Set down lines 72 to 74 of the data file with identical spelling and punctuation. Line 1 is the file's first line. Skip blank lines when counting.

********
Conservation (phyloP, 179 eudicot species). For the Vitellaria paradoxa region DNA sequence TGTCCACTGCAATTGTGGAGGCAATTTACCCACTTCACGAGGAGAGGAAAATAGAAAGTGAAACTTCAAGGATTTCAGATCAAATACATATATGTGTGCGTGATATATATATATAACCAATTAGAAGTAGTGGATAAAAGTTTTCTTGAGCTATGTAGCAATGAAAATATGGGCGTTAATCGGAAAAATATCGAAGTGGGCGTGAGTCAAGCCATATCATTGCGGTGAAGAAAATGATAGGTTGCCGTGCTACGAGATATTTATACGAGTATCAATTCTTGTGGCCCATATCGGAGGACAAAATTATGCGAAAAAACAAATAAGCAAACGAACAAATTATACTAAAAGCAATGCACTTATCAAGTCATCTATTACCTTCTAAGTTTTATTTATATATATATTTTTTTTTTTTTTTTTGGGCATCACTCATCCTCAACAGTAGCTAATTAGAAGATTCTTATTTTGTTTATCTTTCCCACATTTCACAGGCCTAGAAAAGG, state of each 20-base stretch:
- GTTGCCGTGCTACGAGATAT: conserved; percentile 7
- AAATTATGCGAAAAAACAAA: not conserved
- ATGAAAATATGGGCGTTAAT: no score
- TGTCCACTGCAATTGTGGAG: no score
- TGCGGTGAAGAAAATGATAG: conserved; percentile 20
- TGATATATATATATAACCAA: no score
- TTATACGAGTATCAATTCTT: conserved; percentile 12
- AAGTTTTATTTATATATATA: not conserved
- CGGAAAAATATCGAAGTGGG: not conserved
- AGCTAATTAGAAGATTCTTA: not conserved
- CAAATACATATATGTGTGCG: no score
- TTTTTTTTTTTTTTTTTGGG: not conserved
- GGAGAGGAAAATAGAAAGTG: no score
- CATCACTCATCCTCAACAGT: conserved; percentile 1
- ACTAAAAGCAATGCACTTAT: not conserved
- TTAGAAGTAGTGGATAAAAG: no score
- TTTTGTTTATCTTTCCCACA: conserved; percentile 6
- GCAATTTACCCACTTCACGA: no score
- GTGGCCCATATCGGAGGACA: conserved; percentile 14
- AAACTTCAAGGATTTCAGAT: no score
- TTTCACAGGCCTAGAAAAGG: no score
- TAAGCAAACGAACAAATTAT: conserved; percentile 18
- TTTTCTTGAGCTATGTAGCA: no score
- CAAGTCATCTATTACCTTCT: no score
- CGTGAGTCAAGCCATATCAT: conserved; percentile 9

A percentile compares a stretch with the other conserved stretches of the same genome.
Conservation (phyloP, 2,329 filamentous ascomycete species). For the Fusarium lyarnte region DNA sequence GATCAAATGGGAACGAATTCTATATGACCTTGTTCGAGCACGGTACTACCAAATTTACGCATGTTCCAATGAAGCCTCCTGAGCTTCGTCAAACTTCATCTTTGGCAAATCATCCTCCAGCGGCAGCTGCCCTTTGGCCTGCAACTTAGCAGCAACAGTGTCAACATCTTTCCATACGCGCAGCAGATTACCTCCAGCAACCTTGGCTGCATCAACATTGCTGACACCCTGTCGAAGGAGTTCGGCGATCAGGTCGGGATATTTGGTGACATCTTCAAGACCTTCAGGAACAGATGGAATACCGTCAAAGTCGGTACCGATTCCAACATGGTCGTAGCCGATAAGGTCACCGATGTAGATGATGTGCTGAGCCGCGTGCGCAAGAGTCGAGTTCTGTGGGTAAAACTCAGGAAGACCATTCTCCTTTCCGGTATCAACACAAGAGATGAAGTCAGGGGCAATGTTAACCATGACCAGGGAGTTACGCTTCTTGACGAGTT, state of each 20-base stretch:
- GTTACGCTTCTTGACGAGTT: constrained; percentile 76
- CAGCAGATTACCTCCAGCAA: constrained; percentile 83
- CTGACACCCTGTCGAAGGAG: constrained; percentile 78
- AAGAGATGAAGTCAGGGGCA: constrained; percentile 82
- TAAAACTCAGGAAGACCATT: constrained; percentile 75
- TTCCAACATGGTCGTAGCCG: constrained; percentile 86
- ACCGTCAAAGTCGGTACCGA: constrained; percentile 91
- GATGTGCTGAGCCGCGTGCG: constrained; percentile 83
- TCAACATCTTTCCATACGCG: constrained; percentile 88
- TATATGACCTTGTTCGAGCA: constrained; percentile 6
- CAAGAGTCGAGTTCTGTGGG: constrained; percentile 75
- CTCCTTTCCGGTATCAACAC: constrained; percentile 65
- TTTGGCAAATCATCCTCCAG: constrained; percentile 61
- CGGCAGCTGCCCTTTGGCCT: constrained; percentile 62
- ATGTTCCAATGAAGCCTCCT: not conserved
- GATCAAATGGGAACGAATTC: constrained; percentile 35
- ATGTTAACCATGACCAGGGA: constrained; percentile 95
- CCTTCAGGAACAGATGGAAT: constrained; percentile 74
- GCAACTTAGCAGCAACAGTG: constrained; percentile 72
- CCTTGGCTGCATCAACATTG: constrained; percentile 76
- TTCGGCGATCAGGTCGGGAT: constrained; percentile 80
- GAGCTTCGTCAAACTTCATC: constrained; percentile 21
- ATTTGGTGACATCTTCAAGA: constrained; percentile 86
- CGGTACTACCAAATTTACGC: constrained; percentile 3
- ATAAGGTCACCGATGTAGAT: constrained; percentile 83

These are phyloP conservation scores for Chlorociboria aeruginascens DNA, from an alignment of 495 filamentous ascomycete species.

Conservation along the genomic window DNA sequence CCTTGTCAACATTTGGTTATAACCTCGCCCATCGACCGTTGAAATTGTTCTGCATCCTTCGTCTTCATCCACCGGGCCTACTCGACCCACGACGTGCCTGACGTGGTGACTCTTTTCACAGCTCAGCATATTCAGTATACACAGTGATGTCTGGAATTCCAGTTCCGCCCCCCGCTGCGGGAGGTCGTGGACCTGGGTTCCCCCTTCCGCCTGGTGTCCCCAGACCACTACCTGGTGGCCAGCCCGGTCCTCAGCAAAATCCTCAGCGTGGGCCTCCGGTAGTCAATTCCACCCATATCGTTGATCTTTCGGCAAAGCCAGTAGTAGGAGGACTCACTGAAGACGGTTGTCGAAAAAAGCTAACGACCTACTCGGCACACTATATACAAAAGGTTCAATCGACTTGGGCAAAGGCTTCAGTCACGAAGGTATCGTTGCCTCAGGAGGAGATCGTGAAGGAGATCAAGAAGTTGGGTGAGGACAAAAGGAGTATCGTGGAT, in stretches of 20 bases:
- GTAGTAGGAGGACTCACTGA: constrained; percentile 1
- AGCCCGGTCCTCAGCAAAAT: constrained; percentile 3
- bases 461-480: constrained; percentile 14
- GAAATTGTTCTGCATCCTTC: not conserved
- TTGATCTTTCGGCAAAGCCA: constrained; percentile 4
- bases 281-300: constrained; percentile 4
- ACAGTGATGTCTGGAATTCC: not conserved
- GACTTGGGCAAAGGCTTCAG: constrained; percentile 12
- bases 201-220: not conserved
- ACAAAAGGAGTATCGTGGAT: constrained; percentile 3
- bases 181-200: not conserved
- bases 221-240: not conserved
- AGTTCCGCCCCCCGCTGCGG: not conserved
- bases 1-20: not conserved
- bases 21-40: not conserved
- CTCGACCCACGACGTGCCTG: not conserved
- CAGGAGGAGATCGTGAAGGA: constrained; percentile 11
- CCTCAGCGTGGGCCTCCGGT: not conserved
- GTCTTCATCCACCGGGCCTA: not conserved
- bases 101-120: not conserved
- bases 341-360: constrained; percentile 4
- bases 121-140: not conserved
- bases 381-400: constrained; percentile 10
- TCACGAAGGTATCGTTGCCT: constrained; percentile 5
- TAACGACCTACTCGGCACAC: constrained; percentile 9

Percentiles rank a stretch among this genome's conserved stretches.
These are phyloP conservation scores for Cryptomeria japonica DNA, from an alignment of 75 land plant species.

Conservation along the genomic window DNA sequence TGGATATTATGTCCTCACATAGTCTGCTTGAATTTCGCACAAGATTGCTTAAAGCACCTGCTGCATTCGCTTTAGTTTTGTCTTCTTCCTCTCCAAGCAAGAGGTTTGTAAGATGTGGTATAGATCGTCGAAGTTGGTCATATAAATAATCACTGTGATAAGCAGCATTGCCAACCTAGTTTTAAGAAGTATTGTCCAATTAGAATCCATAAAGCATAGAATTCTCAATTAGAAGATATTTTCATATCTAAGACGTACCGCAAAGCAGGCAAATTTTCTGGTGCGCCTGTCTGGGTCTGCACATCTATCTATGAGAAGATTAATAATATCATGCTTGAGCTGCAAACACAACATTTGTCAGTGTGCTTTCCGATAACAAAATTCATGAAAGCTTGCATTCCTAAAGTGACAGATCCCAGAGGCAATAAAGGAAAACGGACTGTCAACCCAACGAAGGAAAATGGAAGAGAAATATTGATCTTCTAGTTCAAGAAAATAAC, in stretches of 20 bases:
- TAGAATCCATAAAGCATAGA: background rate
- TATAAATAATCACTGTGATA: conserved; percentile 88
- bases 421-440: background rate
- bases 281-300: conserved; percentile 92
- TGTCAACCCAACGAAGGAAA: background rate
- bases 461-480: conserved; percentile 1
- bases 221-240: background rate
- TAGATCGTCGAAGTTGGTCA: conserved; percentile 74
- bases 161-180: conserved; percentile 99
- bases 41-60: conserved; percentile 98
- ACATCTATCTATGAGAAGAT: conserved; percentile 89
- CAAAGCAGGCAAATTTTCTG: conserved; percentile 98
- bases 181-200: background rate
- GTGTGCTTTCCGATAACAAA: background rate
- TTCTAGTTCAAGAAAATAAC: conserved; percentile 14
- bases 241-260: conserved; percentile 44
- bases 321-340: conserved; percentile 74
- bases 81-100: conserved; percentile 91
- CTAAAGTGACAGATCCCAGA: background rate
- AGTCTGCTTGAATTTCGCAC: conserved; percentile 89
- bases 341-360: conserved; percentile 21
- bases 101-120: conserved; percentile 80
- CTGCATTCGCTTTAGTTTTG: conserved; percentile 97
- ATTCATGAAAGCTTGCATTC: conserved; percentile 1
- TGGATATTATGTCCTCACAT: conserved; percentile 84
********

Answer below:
- CAGGAGGAGATCGTGAAGGA: constrained; percentile 11
- CCTCAGCGTGGGCCTCCGGT: not conserved
- GTCTTCATCCACCGGGCCTA: not conserved